Should Feds Worry About Another Shutdown?

As Congress races towards another funding deadline, the author addresses the potential risks to federal employees.

”It is difficult to make predictions, especially about the future”

That 1930s quote from a Danish politician is more true today than ever.

With the last government shutdown a little more than a week behind us, there is already talk of another one. The political divisions that resulted in the last shutdown have not gone away, and the issues are still important to both parties.

On Tuesday night Office of Management and Budget Director Mick Mulvaney said in an interview that there is “no chance” there will be an omnibus appropriations deal passed by the Feb. 8 deadline. That means he sees little likelihood of anything other than another continuing resolution.

So – should federal workers be worried that there will be another shutdown? And if there is another one, what do feds need to know?

Let’s start with the first question. Unless you are a compulsive worrier, getting stressed out over what the politicians are doing isn’t going to do any good.

If you want to do something constructive, contact your representative and senators and let them know what you think about the potential shutdown and the underlying issues. Whether your politics run to the left, right or center, those folks are supposed to represent you and they do pay attention to what their constituents tell them. The fact that this is an election year may make them more likely to care what you think, and getting your views heard can bring some satisfaction.

In the event there is another shutdown, what do feds need to know and do?

Some of the greatest concerns about shutdowns are from those folks who live paycheck-to-paycheck. For them, a long shutdown could be disastrous. Anything that disrupts pay for someone whose finances are on the edge is a problem.

Those folks should be thinking now about what they would do if pay is delayed. That may mean using credit cards to deal with short term cash needs (but not leaving those balances on the card when pay is restored), borrowing from family, or talking with creditors and asking to make late payments. It is always better to ask or notify in advance than to simply not pay the bill.

In a prolonged shutdown, some people might want to look for a temporary job. Keep in mind that a shutdown does not change or negate any restrictions on outside employment that might apply to you. If you cannot do outside work when the government is open, you cannot do it when the government is shut down.

I know a lot of federal workers are worried that their work will not get done during a shutdown. They care about the work and the consequences of it not being done. They also know their agencies will want them to get everything caught up soon after a shutdown ends.

Many of them will want to keep working during a shutdown. They rationalize it by saying that they know they will eventually get paid, so there is no harm in continuing to work from home.

I admire their integrity and their dedication to their work, but I encourage them to stop working during a shutdown. The law says the government cannot accept their services, and the fact is that there should be consequences for Congress not getting its work done.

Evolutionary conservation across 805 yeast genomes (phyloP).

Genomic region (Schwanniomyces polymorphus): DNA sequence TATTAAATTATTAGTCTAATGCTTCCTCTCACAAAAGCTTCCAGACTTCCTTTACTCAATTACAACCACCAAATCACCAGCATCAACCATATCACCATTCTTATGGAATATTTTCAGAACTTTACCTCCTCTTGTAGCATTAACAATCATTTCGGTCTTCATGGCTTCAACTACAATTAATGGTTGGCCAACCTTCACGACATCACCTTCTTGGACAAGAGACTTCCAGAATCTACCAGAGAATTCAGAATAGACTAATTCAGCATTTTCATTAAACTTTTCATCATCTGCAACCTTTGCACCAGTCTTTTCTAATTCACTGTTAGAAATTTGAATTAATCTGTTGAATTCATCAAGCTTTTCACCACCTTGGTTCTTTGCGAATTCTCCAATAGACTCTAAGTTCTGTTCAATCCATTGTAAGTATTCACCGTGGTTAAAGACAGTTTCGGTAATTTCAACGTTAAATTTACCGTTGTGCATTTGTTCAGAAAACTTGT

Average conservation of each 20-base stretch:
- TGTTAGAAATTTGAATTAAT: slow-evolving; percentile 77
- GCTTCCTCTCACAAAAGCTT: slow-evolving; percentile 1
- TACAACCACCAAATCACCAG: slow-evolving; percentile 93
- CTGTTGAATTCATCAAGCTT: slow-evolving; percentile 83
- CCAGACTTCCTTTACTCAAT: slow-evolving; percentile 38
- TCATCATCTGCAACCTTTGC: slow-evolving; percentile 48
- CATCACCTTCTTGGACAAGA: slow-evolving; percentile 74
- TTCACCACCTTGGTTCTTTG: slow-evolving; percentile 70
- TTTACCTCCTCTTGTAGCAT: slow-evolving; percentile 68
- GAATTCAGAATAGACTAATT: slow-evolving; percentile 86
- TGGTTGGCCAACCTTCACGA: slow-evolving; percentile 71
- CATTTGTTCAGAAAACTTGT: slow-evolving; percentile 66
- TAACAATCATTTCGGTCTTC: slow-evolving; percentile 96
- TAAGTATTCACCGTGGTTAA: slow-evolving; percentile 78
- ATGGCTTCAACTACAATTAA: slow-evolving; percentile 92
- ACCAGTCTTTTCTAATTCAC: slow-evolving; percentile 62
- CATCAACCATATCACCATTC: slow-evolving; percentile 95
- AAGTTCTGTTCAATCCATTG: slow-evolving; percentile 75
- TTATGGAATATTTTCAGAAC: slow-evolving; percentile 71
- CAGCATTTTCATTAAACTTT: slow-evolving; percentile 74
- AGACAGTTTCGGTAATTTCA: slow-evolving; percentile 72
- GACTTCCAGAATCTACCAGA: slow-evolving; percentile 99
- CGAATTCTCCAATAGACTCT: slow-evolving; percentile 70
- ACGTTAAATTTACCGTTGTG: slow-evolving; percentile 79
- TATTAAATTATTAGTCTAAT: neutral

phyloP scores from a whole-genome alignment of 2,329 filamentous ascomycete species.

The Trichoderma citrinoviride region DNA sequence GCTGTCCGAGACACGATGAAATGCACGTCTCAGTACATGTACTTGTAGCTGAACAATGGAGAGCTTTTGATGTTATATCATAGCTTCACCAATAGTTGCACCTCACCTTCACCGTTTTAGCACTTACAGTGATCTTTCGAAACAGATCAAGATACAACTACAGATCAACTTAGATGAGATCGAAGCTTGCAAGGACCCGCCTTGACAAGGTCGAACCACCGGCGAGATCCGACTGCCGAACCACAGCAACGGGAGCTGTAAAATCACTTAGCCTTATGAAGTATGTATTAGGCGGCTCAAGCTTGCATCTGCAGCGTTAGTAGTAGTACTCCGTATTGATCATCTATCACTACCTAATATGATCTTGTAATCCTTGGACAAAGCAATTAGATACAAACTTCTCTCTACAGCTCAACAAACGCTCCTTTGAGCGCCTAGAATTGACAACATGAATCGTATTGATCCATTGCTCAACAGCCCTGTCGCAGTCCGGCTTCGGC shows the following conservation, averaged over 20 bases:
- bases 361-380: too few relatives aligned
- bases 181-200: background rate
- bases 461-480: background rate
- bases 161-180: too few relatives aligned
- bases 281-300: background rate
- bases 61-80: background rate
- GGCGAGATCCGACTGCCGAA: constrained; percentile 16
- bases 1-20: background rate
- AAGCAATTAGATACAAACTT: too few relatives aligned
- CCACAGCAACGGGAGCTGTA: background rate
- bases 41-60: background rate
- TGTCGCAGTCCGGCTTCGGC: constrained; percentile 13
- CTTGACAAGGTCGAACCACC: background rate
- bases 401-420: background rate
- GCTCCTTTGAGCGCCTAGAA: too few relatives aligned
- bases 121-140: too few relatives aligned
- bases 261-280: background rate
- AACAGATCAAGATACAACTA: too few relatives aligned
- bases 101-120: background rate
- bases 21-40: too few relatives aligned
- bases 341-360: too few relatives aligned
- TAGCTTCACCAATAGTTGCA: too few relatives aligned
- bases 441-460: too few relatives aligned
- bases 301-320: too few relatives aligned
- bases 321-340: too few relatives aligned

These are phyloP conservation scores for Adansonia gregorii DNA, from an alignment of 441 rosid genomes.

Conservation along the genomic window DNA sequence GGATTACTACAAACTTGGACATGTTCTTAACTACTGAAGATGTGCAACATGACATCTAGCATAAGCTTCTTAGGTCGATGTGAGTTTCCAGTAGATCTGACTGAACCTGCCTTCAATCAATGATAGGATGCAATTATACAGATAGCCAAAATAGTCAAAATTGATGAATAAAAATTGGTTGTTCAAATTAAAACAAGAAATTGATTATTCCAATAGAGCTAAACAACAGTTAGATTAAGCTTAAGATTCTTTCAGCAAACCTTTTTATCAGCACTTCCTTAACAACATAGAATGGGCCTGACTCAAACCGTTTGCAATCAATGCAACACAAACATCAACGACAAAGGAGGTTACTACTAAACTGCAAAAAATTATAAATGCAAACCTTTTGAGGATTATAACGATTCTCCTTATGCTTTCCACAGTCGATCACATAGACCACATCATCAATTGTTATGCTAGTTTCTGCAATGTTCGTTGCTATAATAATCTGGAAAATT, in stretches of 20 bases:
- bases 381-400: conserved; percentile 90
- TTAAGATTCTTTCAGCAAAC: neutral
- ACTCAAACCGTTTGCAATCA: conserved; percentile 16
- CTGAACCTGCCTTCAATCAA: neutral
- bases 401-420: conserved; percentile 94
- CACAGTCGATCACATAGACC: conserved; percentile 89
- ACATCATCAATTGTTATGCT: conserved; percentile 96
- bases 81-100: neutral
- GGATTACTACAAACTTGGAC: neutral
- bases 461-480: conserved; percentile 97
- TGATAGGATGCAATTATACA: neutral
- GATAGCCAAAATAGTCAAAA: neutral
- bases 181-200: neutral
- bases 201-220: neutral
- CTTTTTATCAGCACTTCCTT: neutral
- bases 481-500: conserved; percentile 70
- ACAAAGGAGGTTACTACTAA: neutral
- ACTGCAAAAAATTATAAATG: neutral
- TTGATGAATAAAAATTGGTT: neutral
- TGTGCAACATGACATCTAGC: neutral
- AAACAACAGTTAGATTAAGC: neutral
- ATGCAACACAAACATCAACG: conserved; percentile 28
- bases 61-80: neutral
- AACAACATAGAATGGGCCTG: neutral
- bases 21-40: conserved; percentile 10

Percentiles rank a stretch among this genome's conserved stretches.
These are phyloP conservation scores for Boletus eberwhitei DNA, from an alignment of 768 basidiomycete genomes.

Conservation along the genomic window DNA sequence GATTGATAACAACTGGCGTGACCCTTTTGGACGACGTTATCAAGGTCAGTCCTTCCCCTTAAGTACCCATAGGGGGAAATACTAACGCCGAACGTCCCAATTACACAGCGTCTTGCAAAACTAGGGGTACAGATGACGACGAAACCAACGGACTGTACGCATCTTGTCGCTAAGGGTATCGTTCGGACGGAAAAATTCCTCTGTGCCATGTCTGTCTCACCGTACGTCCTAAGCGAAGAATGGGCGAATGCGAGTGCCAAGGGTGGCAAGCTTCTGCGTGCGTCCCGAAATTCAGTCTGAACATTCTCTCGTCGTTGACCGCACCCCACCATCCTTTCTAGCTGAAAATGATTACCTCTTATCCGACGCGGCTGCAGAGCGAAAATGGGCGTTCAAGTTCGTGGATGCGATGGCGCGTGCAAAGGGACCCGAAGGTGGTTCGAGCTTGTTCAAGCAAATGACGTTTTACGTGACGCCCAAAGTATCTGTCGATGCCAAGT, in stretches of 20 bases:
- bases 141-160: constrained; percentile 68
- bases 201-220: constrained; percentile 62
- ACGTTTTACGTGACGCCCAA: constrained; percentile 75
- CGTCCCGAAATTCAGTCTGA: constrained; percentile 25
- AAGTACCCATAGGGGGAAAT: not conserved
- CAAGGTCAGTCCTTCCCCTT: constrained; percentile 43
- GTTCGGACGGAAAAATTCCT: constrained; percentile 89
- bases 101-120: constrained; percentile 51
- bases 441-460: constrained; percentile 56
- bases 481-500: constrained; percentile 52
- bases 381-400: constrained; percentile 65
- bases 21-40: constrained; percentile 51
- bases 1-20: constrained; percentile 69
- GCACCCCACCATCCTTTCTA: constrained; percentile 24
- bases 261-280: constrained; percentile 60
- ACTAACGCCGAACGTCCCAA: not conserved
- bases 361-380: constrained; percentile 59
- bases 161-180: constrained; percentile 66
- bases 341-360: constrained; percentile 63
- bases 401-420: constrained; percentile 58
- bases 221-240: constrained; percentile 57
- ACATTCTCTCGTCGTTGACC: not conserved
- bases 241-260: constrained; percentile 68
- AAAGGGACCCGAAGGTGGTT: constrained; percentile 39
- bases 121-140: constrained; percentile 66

The bill that ended the shutdown also included a provision could be interpreted as authorizing back pay for that shutdown and any other shutdown that occurs in this fiscal year. The language is in a section covering grantees, but it is unclear if it refers only to those folks or to federal workers as well. Even if the language does not cover a future shutdown, the number of members of Congress expressing support for back pay for feds is so large that no one should worry that they will not get back pay.

As we saw in the last shutdown, there is no way to predict how long a shutdown might last. That means taking advantage of the shutdown to go on vacation is risky unless you know you have leave available and that taking it will be approved. Given the amount of work that does not get done during a shutdown, it would generally be reasonable for a supervisor to deny annual leave due to workload when the shutdown ends. Employees are better off staying nearby and being ready to return to work the following day.

I received some questions during the last shutdown from folks who were concerned about their insurance and whether it would remain in effect during the shutdown. The answer is yes, it remains in effect. This is one of the many questions that OPM answers in its excellent Guidance for Shutdown Furloughs. Anyone who is worried about a potential shutdown should check out that guidance. It is thorough and has in-depth answers to many questions.

So – should feds worry about another shutdown? I think the answer is no.

Our elected representatives did not exactly cover themselves with glory in the last one, and neither party emerged as a clear and convincing “winner” of the shutdown (if such a thing exists). If we combine political self-interest with a voting population that increasingly says, “A plague on both your houses!”, my prediction is that they will find some way to agree on another continuing resolution. Even if they do not, the likelihood of a long shutdown is remote. Because the most serious effects on federal workers occur only in a prolonged shutdown, my advice is to not worry about it.

This column was originally published on Jeff Neal's blog,, and has been reposted here with permission from the author. Visit to read more of Jeff's articles regarding federal human resources and other current events along with his insights on reforming the HR system.

About the Author

Jeff Neal is author of the blog and was previously the chief human capital officer at the Homeland Security Department and the chief human resources officer at the Defense Logistics Agency.